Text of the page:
ok Lady, here it goes a little history first im 40 i have abused my body physically with hard work 15-18 hours a day 6 days a week for 20 plus years i ate once a day and drank soda, sweet tea, juice all day long we are talking gallons a day i have been on water and unsweet tea for almost 2 years now so here is my story. I was diag a1c 13.4 t2 sept 2012 in oct 2012 was in icu dka for 2 weeks had very very very bad yeast infection the antibiotic i was on shut my kidneys down normal when i went into hospital kidney function was .74 on anti biotic it went to 3.7 in 2 days dialasis is 4 i was very close, luckely my kidneys went back to normal after 3 months left hospital in nov 2012 ate good to meds like was told yes metformin is nasty stuff in my body too then went on glumetza same thing didnt eat cause i hate living on the crapper was taken off it and put on insulin only 6-9 shots a day 500-700 units a day u-100 insulin did good till may of 2013 then was sick of shots and insulin was making me sick so i go discuraged and fell off the wagon. july 2013 ended up in icu again dka bg 1100 spent 34 days and 3 operations for a huge absess in my butt crack (yeah go ahead laugh) it hurt like a bitc# it was so big a man could put his fist in it and open his hand flat and never touch me wound vac for 5 months was taking meds like told to do from aug till dec had 4th surgery to fix a fistula that formed surgery didnt work feb 2-12 had 5 th surgery to remove iv hard line to my heart cause have been on tigasil antibiotic for 11 months was getting better then all hell broke loose again and was pissed cause i was doing what doctors i have 7 of them 6 appt a week feb-mar 2014 had 6th surgery and butt camera found i have three fistulas i drain all day long it sucks they installed basically rubber bands to try and get rid of fistulas forget what its called my wife remembers all that as i am on so much pain meds and mussel relaxers im sedated most of the time but at least im home mar went on the pump u-500consentrated insulin my last a1c was 6.7 i use about 50-70 units of insulin a day and feel better i still have 1-2 more surgery to go but hopefully thall fix me and ill be done now my endo told me about a new med she wants to put me on and it is like metformin but supposedly no side effects and helps loose the weight instead of putting it on will know the name of it next week when i see her again but i finally learned that my wife has been by my side 300% i have a new grand baby i need to be around so with her help and the advise help stories ive read on dc mind you i have only been here since jan 2014 life is worth it and ive overcome death from this disease 2 times now yes i still have issues but i caused them and now im fixing them i used to be cocky and said if i die i die well thinking about it and being that close i have to say i am a wuss and was realy scared but the lord is fixing me and ive learned to do what i need to to stay heathy as we have a farm and its hard work have help now but with a bad winter and ny issues its harder for me and my wife works 12 hour shifts 5 days a week as a sheriffs deputy then comes home takes care of my wounds and helps around the farm so i have to say see deserves a vacation as she is way overworked but she wants me better and around for awhile so in 2 yrs its been hell but i see the light and the end of the tunnel 2 more months and i should be ok and i will do what i need to to not go thru any of that ever again hopefully this helps i know it helped me to share my tale of t2 over 2 yrs hopefully the next 40 yrs are great oh yeah forgot to tell you since eating right and getting bg controlled have lost 106 lbs as of friday at doctors visit.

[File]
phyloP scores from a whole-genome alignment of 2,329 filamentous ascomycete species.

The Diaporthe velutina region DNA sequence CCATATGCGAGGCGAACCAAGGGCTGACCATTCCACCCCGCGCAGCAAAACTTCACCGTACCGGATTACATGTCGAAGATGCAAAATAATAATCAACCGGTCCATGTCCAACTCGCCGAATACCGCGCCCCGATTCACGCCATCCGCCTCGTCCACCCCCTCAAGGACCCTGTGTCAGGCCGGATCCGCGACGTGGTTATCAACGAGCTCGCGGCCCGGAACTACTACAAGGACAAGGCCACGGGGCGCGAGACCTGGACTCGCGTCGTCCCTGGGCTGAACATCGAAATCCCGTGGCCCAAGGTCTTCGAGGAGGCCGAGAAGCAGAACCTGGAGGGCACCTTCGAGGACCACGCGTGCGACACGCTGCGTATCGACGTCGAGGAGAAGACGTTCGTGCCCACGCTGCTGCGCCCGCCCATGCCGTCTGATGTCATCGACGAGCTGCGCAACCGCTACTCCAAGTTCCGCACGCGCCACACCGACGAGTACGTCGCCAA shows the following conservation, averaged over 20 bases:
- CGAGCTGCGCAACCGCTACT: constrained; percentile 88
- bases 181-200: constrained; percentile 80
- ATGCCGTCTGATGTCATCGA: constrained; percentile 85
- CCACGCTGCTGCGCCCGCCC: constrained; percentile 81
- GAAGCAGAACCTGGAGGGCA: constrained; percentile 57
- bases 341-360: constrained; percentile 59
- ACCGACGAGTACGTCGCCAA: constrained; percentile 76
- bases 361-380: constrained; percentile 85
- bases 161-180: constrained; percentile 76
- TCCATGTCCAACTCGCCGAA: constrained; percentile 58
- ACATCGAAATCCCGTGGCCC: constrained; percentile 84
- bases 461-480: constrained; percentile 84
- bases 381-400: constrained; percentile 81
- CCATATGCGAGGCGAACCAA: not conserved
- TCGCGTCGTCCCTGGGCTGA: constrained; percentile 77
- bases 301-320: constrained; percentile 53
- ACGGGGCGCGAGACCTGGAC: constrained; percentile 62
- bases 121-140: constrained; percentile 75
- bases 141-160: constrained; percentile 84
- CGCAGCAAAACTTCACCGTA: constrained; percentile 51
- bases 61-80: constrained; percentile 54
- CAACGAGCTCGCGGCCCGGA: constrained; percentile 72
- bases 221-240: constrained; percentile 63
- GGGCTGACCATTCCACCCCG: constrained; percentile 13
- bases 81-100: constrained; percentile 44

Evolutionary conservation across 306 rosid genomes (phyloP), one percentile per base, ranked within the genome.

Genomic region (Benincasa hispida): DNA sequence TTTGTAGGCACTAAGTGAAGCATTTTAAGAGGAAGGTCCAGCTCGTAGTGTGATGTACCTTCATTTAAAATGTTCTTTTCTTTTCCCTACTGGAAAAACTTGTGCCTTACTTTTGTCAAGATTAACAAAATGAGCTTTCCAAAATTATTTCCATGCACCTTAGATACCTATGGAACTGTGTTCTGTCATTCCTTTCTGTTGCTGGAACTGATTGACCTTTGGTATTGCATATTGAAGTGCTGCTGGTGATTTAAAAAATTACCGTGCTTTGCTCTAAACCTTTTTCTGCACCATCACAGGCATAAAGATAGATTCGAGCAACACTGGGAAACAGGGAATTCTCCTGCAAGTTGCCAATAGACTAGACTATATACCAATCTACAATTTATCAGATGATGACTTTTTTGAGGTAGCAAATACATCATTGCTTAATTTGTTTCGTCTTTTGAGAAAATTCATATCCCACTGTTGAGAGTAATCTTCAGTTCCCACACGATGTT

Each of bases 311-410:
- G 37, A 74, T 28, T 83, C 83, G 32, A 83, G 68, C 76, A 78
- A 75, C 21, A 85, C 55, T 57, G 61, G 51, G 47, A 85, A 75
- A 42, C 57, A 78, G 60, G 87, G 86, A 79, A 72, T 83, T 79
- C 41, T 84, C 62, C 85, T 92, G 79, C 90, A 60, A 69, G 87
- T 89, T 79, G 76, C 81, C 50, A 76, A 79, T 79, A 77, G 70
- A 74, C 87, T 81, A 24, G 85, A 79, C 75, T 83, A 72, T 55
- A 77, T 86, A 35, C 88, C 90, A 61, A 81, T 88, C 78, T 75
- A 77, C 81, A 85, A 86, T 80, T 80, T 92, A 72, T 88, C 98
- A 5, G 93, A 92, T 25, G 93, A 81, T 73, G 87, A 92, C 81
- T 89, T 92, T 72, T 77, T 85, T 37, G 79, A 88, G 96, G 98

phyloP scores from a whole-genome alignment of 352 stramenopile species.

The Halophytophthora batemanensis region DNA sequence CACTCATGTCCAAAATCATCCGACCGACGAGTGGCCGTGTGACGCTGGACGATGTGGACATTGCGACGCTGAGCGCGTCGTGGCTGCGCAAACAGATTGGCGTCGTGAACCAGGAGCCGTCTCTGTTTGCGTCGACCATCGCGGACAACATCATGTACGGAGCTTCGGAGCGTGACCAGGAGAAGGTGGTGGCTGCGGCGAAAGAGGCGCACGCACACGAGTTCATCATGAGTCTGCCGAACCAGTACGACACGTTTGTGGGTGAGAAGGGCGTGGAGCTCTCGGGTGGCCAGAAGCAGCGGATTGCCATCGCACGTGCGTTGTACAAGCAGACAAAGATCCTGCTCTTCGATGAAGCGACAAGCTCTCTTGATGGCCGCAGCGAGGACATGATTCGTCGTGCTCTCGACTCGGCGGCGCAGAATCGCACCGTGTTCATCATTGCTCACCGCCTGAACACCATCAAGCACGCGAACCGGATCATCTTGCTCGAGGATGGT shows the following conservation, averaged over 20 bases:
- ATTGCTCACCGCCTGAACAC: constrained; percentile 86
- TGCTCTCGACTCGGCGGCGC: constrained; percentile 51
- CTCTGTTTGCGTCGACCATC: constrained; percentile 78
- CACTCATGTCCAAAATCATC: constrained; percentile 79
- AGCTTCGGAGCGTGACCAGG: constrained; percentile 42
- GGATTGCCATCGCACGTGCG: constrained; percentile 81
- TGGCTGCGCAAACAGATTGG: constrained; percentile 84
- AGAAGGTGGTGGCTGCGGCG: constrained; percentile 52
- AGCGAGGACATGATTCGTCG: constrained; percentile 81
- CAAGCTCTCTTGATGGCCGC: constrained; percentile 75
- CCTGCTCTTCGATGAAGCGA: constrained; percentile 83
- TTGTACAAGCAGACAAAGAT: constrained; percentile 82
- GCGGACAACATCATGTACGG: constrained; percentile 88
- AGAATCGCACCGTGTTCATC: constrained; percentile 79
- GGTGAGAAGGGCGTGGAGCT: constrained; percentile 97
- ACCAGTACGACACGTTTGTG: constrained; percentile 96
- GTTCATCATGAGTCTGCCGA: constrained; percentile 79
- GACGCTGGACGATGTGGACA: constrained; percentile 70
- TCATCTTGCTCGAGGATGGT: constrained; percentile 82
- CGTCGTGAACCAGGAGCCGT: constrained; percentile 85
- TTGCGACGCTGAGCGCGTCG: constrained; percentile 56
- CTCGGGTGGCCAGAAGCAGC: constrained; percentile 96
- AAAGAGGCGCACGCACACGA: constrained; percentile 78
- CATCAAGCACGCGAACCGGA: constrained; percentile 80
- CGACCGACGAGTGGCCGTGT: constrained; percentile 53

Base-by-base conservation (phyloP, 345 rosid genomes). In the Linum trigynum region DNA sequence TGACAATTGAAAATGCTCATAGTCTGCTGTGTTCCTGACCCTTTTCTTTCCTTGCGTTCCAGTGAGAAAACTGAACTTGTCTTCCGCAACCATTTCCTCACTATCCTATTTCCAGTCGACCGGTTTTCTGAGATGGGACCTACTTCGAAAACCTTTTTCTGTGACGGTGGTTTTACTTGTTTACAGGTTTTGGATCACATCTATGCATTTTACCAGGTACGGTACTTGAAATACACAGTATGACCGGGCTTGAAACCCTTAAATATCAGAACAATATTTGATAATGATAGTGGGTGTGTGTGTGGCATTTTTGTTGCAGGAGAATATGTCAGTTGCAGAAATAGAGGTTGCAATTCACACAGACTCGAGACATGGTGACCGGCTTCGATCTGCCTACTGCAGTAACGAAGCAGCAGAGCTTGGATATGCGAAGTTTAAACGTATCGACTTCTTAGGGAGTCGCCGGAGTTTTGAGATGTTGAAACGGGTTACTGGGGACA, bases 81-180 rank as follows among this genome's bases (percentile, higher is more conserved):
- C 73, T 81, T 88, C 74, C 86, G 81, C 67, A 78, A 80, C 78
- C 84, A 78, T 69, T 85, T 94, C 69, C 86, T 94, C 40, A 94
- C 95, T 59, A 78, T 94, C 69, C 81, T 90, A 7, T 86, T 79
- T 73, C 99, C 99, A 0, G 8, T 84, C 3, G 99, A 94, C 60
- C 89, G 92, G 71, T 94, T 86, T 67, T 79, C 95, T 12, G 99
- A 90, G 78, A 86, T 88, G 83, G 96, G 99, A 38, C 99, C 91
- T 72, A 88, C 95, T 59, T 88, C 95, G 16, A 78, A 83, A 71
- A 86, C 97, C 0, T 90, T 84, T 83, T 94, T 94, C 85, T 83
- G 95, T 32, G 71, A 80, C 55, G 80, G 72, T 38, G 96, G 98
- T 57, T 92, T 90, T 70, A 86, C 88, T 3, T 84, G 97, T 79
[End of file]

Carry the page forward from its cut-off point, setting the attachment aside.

Just Joyce